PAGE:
by Ira Polans, Program Chair
The April AAAP meeting is on the 11th at 7:30PM in Peyton Hall on the Princeton University campus. The talk is by author Dava Sobel, author of “Longitude”, on her latest book “The Glass Universe”. After the talk there will be a break for a book signing. Labyrinth books will be on hand with books for purchase. You can save some time by buying your book(s) prior to the signing. They accept payment in cash, checks, or credit card.
In the mid-19th century, the Harvard College Observatory began employing women as calculators, or “human computers”, to interpret the observations made via telescope by their male counterparts each night. At the outset this group included the wives, sisters, and daughters of the resident astronomers, but by the 1880s the female corps included graduates of the new women’s colleges—Vassar, Wellesley, and Smith.As photography transformed the practice of astronomy, the ladies turned to studying the stars captured nightly on glass photographic plates. The “glass universe” of half a million plates that Harvard amassed in this period—thanks in part to the early financial support of another woman, Mrs. Anna Draper, whose late husband pioneered the technique of stellar photography —enabled the women to make extraordinary discoveries that attracted worldwide acclaim. They helped discern what stars were made of, divided the stars into meaningful categories for further research, and found a way to measure distances across space by starlight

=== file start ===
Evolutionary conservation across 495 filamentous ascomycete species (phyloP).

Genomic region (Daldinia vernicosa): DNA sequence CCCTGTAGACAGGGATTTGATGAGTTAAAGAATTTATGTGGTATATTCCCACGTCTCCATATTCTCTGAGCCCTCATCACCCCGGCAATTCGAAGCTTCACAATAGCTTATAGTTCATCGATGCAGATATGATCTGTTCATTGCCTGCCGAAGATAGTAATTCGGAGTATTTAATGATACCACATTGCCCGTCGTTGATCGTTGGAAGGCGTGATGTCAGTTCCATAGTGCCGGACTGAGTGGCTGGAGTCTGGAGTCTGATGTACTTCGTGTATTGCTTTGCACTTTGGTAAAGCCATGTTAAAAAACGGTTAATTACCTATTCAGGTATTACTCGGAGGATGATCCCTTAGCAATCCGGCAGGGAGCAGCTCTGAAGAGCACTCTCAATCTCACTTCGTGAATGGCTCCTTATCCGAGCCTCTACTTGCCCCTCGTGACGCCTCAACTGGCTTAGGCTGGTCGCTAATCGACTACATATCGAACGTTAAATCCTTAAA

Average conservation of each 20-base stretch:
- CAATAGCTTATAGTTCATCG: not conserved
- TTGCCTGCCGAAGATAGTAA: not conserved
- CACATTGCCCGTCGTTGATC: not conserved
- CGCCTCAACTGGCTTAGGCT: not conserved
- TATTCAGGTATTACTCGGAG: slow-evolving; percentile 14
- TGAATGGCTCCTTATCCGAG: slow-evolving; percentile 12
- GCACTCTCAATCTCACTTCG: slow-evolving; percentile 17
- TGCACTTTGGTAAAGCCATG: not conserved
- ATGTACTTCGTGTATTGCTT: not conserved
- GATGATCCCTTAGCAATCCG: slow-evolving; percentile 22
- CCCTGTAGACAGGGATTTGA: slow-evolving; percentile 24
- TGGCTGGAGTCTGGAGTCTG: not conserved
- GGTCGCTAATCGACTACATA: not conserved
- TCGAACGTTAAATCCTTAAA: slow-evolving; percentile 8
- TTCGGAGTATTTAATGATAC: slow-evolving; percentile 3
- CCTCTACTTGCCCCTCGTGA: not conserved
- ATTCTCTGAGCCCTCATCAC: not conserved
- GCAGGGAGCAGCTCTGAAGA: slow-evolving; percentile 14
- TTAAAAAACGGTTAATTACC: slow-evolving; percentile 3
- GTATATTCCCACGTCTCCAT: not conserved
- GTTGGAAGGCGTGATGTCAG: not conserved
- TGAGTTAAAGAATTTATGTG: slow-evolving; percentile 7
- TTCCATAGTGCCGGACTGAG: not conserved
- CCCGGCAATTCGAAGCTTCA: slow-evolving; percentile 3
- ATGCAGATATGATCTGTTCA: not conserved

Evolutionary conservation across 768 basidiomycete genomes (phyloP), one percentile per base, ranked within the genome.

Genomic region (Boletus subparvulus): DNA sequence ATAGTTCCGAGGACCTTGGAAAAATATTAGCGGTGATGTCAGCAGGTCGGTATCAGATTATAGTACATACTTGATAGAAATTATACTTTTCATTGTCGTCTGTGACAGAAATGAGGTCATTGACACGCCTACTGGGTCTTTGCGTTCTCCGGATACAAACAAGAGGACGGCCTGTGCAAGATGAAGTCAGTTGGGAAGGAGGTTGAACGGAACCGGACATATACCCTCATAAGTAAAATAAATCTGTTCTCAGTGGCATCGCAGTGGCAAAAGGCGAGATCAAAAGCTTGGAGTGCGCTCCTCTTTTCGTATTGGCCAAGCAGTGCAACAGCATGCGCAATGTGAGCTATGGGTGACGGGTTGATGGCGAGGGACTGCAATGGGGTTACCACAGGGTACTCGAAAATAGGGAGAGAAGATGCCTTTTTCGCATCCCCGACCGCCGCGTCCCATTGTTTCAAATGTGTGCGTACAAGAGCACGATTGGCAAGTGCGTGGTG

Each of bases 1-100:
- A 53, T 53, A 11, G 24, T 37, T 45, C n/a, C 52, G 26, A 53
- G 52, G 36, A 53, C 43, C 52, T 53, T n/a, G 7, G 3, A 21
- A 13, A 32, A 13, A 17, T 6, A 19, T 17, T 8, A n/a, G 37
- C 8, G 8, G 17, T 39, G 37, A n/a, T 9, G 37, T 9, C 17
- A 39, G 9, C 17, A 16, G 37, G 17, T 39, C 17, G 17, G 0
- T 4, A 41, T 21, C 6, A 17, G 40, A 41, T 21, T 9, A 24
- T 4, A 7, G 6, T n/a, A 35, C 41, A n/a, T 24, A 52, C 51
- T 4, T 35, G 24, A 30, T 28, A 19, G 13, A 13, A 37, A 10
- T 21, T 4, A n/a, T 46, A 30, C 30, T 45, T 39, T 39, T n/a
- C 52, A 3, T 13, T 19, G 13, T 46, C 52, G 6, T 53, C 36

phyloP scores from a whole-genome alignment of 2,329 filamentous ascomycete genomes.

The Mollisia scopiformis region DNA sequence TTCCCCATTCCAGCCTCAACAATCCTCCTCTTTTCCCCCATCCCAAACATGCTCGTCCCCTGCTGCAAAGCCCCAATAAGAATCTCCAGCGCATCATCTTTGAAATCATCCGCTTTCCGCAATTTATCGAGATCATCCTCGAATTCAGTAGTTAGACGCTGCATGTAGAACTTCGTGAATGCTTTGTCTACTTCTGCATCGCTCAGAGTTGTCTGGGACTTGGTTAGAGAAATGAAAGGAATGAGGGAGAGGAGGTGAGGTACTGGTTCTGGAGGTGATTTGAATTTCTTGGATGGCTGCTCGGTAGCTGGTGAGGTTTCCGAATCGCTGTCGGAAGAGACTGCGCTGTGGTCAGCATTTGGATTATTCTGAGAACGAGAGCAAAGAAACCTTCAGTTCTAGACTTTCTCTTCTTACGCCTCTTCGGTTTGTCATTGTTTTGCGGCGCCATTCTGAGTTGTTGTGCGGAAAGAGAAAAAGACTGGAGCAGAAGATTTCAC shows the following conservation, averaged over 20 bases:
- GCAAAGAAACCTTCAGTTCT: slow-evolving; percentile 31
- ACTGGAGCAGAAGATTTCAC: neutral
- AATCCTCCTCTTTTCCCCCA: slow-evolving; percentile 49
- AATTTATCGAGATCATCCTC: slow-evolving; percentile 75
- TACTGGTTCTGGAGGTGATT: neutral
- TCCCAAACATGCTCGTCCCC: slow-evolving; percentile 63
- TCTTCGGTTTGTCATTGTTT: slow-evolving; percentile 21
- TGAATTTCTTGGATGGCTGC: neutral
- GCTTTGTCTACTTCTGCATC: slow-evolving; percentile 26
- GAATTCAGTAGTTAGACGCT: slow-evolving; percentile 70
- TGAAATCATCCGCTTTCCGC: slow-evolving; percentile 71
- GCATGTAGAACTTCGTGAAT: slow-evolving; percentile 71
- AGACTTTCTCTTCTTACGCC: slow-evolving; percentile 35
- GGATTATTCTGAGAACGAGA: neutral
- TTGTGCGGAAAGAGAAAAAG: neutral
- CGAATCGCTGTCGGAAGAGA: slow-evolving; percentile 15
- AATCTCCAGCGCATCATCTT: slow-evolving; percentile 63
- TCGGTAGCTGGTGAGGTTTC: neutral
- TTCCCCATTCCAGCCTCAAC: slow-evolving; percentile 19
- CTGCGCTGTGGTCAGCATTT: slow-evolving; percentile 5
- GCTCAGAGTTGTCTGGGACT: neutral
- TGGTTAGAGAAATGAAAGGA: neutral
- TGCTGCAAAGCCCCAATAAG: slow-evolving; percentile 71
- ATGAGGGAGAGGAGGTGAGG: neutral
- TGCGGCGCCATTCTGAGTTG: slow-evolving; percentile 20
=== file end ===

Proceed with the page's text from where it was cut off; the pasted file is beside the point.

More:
Their ranks included Williamina Fleming, a Scottish woman originally hired as a maid who went on to identify 10 novae and more than 300 variable stars; Annie Jump Cannon, who designed a stellar classification system that was adopted by astronomers the world over and is still in use; and Dr. Cecilia Helena Payne-Gaposchkin, who in 1956 became the first ever woman professor of astronomy at Harvard—and Harvard’s first female department chair.
Prior to the meeting there will be a meet-the-speaker dinner at 6PM at Winberie’s in Palmer Square in Princeton. The dinner is members-only and seating is on a first-come, first-served basis with a limit of 18 club members. NOTE: Guests will be accommodated only if less than 18 club members wish to attend.
If you’re interested in attending the dinner please contact me at email@example.com. In your request please indicate who’s the paid member and who is the guest (Limit 1 guest per member).
As mentioned last month, we’re planning to schedule a short meeting (of about 30-45 minutes) in April to seek club member’s suggestions for speakers for next year. The proposed meeting dates are April 19, or 26 at about 7PM in Peyton Hall. If you’re interested in participating please email me indicating which days is good for you (in order of preference). We’re particularly interested in suggestions about amateur astronomer related topics. Based on the responses I will schedule the meeting based on member preference and room availability. If you can’t make any of these dates please email me with your suggestions. Please include the speaker’s name, subject matter, and affiliation.
See you on Tuesday, April 11.